Irish republican dissidents yesterday emphasised their continuing threat to peace in Northern Ireland with a bomb attack on a military base in north Belfast.
An explosive device was thrown over the perimeter wall of a Territorial Army base in the Antrim Road area of the city around 1am. No one was injured in the incident. It is thought that no Territorial Army soldiers were in the base at the time and civilian guards were on duty. Such guards have been used increasingly in recent years as the security threat has diminished.
Northern Ireland has numerous TA bases and thousands of people have served in the TA over the years. But they were never deployed in the Troubles and although their bases were attacked on occasion they were not high-priority targets for republicans.
After the early-morning explosion police and army bomb-disposal experts went to the scene of the blast, which was within the grounds of the barracks. The area, which is within a residential district, was sealed off during the day.
Local Democratic Unionist councillor Ian Crozier said: "I heard an almighty bang. Thankfully nobody was hurt. I am very concerned about the potential injury to soldiers but also to civilians as this is a residential area. This was a grossly irresponsible act."
The army said yesterday that all bases were "fully guarded". Over the past decade many army bases have closed down. In some cases housing has been built on the sites so that there is no sign that the military were ever there.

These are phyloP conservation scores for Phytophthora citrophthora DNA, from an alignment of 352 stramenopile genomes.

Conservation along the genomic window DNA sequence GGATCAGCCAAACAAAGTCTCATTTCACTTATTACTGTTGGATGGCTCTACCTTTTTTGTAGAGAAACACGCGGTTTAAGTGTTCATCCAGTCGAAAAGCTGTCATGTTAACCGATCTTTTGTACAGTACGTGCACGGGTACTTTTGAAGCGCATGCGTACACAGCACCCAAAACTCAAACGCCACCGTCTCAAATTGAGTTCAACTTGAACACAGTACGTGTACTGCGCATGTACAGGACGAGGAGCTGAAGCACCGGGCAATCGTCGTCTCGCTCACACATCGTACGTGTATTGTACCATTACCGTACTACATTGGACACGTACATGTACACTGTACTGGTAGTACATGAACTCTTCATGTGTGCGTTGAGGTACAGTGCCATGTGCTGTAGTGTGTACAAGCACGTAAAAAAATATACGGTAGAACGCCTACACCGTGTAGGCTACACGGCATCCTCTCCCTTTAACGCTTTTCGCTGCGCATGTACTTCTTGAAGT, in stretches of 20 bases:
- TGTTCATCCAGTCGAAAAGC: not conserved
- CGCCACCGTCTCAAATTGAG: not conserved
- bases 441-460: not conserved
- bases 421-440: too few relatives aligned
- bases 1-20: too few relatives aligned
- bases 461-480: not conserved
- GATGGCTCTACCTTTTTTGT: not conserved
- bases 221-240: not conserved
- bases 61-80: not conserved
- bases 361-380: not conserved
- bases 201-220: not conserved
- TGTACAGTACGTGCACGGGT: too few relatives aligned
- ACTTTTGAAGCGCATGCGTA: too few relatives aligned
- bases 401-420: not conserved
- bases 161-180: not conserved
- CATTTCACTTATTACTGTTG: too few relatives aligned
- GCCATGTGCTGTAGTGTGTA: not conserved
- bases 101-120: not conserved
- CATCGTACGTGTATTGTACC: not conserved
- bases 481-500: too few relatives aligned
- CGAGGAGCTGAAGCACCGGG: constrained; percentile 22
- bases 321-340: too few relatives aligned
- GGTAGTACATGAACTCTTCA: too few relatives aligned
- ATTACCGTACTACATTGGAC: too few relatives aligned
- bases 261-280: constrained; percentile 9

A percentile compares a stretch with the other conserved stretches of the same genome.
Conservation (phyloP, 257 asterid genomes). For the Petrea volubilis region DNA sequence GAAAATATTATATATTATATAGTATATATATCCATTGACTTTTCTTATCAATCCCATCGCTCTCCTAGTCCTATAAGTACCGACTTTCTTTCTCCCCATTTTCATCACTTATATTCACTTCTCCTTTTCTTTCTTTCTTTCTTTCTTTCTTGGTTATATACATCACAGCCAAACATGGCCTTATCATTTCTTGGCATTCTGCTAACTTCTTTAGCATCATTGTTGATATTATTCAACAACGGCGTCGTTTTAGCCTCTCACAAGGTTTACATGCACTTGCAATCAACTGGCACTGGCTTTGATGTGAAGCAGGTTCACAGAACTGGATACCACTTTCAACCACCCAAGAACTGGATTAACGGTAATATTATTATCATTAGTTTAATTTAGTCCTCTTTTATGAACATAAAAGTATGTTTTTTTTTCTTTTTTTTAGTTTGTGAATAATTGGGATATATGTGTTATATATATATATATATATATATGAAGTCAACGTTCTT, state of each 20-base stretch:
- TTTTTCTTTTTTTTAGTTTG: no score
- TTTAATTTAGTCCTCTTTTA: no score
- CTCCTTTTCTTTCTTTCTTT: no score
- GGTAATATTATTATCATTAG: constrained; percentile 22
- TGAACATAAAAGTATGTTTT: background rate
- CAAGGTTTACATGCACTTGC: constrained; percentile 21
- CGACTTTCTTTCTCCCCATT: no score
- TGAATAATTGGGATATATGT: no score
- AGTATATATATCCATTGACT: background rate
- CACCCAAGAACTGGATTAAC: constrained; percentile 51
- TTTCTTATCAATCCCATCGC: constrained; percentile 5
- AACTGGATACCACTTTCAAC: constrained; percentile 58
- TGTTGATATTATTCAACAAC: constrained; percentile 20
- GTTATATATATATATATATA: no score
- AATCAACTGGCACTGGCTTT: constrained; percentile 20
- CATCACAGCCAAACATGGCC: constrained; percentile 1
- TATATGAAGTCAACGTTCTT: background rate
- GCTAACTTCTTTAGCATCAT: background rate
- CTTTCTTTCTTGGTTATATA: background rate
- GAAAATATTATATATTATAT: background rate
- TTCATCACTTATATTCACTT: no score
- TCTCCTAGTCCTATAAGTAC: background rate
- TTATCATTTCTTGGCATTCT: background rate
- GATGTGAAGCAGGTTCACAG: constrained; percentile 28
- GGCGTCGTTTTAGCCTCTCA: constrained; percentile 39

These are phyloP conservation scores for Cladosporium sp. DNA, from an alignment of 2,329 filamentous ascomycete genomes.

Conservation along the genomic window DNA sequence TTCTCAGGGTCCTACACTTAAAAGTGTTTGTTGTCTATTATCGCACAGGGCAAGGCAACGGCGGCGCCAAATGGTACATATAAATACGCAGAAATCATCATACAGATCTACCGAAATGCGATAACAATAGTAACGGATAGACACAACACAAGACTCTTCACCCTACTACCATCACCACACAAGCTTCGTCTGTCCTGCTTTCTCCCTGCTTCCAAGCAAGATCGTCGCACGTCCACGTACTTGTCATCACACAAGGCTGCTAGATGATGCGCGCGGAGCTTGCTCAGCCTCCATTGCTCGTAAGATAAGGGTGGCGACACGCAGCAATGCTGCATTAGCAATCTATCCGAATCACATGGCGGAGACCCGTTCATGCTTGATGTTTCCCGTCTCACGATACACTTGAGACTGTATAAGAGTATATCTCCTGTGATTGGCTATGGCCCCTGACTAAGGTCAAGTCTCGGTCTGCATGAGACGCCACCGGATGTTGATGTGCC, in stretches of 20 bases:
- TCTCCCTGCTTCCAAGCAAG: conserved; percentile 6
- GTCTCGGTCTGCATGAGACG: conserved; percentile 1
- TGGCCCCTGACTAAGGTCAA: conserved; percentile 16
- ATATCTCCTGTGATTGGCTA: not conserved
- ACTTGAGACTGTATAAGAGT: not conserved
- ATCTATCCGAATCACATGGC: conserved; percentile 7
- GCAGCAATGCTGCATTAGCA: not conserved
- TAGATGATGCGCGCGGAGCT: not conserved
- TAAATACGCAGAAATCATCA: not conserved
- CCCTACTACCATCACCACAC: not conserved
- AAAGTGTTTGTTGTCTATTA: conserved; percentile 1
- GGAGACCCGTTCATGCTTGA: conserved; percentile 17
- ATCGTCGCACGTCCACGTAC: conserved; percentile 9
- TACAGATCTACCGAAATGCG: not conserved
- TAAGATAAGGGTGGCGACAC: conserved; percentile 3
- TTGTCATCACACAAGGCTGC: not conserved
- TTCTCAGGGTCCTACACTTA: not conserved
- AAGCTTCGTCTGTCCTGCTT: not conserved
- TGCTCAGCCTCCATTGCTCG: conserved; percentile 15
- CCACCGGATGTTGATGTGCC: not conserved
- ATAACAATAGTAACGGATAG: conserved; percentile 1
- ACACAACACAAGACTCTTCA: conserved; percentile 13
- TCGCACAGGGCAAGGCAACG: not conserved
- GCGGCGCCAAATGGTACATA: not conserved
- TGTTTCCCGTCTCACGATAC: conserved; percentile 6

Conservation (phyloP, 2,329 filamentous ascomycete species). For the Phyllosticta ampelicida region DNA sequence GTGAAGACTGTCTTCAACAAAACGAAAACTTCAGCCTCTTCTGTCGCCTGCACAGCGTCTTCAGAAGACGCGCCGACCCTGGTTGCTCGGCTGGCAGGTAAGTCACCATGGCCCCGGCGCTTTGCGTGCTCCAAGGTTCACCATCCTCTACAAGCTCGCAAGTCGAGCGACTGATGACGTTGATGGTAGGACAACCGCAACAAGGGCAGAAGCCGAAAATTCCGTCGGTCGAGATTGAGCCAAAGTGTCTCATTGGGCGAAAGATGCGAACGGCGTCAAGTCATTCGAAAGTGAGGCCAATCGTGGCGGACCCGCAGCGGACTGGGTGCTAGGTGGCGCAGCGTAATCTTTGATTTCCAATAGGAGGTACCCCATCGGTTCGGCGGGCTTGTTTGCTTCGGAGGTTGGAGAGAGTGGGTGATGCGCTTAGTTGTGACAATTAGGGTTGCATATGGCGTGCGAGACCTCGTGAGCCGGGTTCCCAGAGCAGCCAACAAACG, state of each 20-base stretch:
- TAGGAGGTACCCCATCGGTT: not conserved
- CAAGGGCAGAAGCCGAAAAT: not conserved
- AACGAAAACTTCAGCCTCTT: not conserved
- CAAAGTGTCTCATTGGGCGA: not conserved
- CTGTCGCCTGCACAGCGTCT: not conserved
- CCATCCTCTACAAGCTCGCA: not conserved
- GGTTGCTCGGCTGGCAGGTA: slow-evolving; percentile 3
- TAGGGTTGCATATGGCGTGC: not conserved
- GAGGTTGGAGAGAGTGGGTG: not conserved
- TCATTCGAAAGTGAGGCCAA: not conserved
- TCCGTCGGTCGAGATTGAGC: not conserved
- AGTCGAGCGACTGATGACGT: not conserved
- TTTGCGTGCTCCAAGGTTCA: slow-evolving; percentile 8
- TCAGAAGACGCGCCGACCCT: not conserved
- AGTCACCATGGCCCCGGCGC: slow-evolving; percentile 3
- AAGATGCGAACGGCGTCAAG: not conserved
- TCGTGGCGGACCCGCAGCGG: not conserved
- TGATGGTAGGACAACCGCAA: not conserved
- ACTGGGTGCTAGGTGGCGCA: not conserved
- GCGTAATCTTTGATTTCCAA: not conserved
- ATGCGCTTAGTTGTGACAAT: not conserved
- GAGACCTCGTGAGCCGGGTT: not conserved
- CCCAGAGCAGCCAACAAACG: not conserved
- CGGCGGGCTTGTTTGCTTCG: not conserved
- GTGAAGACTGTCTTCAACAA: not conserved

In one sense the TA base was an easy target, and the chances of fatalities being caused by a device lobbed over a fence in the early hours of the morning were slight.
It is, nonetheless, another sign that small dissident republican splinters, opposed to the peace process, are not only active but are now staging attacks in parts of Northern Ireland.
The security forces have made a priority of targeting the dissidents, maintaining surveillance on them and attempting to "turn" members into agents working for police Special Branch.
But although there have been many arrests and a number of charges have been brought, the menace has if anything been growing in recent months.
One complicating factor is the existence of at least three separate groups, the Real IRA, Continuity IRA and ONH.
Last week, in another part of Belfast, the partner of a police dog handler narrowly avoided serious injury when a booby-trap device, planted by ONH, exploded under her car. The intention was to murder the officer, who often used the vehicle.
Sinn Fein condemned yesterday's TA attack, saying: "Whatever group was responsible, they need to realise that they will not succeed in their attempts to derail the peace process."Reuse content